Icons Images and Idols
Idol And Idolatry
The English word idol is a translation of the Greek word for "image," eidōlon. The word idolatry combines eidōlon with the Greek word for "adoration," latreia. The concept of idols and idolatry is central to the biblical narrative and to Jewish, Christian, and Islamic tradition. The richest home of this concept is in the Hebrew Scriptures, where we find the prophets engaged in a running polemic against the pagan worship of aspects of creation rather than of the Creator, and against the erecting, under Canaanite influence, images to Yahweh. The prophets address the predilection of the children of Israel to create images of divine beings in order to worship them, turning away from the proper worship of the "one Lord of all history." The second commandment of the Decalogue (Exod. 20:4–6; Deut. 5:8–10; cf. Lev. 26:1; Deut. 4:15–23) prohibits the making of images of anything "in the heavens above, or the earth below, or the waters beneath the earth." This commandment passes into the Christian New Testament and on to the strict monotheism of Islam, where the concept forms one of the Five Pillars of the faith.
The word eidōlon is used seventy times in the Greek Septuagint to translate sixteen different Hebrew words, while the Latin Vulgate uses idolum 112 times and its corollary simulacrum thirty-two times to translate fifteen Hebrew words. The Hebrew Bible uses thirty different nouns in references to idols and names forty-four pagan deities throughout its various narratives. While the word idol or idolatry is not found in the Gospels, eidōlon appears in many of the Epistles of the Apostle Paul and in the book of Revelation. The Bible's preoccupation with idolatry rests on the notion that the many images of deities that have flourished in human culture are false, images in "word and stone," and that those who follow after them are engaged in a fantasy at best. In the writings of the Apostle Paul the word idol takes on the connotation of deception that is the work of demons who deceive the human mind and heart about their proper nature.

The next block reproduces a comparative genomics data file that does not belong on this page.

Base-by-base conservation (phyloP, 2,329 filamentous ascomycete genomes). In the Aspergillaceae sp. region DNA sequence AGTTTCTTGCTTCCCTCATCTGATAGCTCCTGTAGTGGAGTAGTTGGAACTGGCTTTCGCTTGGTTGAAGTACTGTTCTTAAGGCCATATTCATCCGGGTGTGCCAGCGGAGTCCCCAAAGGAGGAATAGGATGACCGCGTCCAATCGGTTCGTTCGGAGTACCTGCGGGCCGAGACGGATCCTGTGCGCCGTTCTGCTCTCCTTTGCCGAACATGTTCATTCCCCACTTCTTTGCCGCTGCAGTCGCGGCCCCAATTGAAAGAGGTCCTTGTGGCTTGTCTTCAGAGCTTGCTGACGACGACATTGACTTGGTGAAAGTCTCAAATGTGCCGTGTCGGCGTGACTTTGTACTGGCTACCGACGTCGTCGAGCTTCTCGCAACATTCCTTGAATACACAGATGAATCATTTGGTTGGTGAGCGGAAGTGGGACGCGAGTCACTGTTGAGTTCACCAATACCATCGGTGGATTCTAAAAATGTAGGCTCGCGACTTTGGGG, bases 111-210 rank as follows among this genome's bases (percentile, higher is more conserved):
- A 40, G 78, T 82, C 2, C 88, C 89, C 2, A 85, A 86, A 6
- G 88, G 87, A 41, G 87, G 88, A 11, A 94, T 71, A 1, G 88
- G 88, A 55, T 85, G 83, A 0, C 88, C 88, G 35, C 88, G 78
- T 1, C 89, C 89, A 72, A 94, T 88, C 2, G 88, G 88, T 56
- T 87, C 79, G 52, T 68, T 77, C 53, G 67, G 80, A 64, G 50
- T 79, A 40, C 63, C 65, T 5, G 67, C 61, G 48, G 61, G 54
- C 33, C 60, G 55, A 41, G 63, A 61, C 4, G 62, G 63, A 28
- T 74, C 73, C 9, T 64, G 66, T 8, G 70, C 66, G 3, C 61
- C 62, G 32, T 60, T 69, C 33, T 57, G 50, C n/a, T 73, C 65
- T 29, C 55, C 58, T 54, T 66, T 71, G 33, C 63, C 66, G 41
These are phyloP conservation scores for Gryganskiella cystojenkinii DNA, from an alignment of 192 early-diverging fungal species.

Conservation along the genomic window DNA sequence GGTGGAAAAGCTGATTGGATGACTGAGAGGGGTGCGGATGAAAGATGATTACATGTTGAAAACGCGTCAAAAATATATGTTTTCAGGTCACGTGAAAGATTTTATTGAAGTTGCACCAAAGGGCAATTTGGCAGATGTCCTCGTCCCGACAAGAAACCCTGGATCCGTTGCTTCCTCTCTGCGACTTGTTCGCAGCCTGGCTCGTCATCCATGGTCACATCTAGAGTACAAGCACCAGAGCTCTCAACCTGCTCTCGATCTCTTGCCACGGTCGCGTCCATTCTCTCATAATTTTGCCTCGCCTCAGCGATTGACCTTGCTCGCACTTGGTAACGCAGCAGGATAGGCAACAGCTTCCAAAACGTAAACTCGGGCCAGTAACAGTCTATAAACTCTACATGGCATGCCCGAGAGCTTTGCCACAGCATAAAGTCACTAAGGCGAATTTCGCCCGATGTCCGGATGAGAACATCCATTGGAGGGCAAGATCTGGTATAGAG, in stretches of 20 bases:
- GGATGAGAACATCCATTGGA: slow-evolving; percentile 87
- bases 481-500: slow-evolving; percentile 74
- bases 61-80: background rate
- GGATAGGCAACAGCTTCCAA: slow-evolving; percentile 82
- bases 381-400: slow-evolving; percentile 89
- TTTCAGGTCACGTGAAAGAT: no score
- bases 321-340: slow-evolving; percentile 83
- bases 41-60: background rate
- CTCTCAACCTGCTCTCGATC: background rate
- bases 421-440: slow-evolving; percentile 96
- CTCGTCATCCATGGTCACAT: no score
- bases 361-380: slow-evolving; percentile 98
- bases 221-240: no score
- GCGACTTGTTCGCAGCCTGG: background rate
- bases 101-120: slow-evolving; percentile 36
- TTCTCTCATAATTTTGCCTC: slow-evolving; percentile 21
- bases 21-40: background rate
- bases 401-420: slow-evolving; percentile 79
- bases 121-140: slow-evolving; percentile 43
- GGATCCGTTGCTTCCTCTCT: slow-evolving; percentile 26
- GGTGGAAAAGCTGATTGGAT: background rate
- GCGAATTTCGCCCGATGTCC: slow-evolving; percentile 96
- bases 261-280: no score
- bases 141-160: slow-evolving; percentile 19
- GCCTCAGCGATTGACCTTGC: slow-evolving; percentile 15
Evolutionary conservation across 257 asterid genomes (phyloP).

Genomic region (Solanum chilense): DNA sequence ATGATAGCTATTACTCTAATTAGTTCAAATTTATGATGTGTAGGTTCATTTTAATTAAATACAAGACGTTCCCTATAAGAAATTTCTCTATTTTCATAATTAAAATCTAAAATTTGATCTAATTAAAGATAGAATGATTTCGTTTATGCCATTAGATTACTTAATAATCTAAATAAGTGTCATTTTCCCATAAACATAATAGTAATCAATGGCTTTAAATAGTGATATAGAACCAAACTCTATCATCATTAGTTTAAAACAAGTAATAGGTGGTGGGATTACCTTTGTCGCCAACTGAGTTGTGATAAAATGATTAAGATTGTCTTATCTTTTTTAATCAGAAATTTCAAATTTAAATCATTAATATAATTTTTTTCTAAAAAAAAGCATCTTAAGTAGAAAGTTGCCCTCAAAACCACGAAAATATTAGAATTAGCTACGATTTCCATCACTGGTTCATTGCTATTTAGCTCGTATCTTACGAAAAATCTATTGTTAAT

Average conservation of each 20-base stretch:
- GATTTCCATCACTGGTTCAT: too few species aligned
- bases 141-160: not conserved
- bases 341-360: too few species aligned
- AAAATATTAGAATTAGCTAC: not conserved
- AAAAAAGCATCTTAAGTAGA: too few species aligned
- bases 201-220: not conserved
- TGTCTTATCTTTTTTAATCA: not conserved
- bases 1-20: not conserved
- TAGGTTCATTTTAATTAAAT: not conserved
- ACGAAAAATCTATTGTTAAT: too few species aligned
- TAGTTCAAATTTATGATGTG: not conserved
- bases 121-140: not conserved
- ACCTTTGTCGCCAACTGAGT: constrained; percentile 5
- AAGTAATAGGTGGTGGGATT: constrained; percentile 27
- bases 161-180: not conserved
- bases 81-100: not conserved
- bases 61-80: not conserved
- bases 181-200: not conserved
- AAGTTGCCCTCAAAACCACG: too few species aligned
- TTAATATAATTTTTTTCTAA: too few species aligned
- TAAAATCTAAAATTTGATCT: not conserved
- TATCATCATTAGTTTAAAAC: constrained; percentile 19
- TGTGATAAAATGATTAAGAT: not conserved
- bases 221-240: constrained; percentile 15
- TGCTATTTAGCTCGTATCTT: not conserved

The polemic against idolatry continues in an unbroken stream in the Christian tradition in both the Greek and Latin apologists and church fathers. Saint Justin (c.100–c.165) in his first Apology speaks of the error in creating human forms to replicate the divine, the lack of soul in base substance, and of how artisans and thieves use such objects to deprive people of their money. Clement of Alexandria (c. 150–between 211 and 215) wrote his Protreptikos to persuade those who worshiped the embodiment of pagan mythic figures of the origin of such cultic practice. Partly inspired by Plato, Clement argues that such images are the result of the deification of human beings created by artists to honor kings. The gravity of such worship, Clement argued, is that it replaces the human compulsion to worship the true God with invented demons that are at best mere wood and stone and at worst excite the human passions.
When the Visigoths under Alaric conquered Rome on 24 August 410 C.E. the pagan subjects of the city accused their Christian neighbors of bringing the event about by destroying the worship of the gods. The Christians had chased away the divine protectors of the ancient and glorious city. Saint Augustine (354–430) was called upon to answer this charge in what proved to be the last great apologetic work against paganism, The City of God. He begins with a critique of the Roman gods and the mythology that had shaped the identity of Romans for centuries and then examines the arguments of Varro, Cicero, Seneca, Euhemerus, Apuleius, and Plato. Augustine argues that idols are not neutral inventions but are harmful precisely because they are created out of the heart and mind, a manifestation of human aspiration, ambition, and illusion. In his works On Christian Doctrine and On True Religion he continues his substantial psychoanalysis of how the demonic, born of the human mind, takes on a character of its own. Idols are not without power for they receive life and force from the invisible numen born of their origin in human misunderstanding. While idols are false gods and as such not gods, they represent the enormous struggle in the human heart and mind to apprehend the truth about human nature, creation, and the divine.
The great controversies such as iconoclasm and the Protestant Reformation illustrate the struggle within the church over what constitutes idolatry. In the sixteenth and seventeenth centuries various Protestant theologians accused Roman Catholicism of replacing the proper worship of the divine with the idolatrous worship of Mary and the saints. The worship of idols has remained a perennial concern in various denominations of the Christian church as they expanded into Africa, Asia, and North America.
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